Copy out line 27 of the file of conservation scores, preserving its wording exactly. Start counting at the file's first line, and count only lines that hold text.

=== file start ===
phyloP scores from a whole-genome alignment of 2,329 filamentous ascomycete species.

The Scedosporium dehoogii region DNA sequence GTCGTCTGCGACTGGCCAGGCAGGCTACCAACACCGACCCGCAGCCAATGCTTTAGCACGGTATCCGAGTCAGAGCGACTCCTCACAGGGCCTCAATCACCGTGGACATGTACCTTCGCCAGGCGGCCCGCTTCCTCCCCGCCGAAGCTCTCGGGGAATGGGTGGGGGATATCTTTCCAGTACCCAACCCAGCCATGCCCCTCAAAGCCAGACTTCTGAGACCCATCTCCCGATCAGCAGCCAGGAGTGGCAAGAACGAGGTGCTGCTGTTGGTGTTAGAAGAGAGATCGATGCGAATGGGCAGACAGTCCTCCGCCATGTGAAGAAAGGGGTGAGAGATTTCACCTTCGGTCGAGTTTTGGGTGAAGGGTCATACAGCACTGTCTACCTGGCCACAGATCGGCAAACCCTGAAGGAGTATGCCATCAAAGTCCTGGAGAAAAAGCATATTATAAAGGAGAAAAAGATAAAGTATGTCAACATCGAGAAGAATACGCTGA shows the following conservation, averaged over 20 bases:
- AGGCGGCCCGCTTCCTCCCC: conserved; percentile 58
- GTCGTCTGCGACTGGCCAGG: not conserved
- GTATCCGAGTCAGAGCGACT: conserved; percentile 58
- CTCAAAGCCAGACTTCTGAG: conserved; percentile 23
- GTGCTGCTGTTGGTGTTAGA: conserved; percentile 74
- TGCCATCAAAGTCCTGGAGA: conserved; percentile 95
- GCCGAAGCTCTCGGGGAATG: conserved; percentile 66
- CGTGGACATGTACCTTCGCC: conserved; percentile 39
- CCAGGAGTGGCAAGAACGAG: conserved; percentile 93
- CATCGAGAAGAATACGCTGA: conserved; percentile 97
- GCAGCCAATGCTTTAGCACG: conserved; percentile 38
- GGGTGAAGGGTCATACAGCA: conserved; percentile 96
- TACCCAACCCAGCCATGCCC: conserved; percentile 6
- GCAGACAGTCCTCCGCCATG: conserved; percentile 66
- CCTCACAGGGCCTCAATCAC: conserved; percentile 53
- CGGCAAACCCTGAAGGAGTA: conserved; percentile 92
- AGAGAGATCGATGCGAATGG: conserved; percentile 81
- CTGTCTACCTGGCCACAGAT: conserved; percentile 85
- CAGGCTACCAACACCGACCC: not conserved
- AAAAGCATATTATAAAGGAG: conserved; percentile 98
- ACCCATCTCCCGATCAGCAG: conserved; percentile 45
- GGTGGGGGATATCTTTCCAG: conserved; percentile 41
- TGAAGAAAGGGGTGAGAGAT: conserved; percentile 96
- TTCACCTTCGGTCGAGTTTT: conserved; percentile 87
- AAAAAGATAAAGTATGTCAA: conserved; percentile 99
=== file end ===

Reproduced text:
- AAAAAGATAAAGTATGTCAA: conserved; percentile 99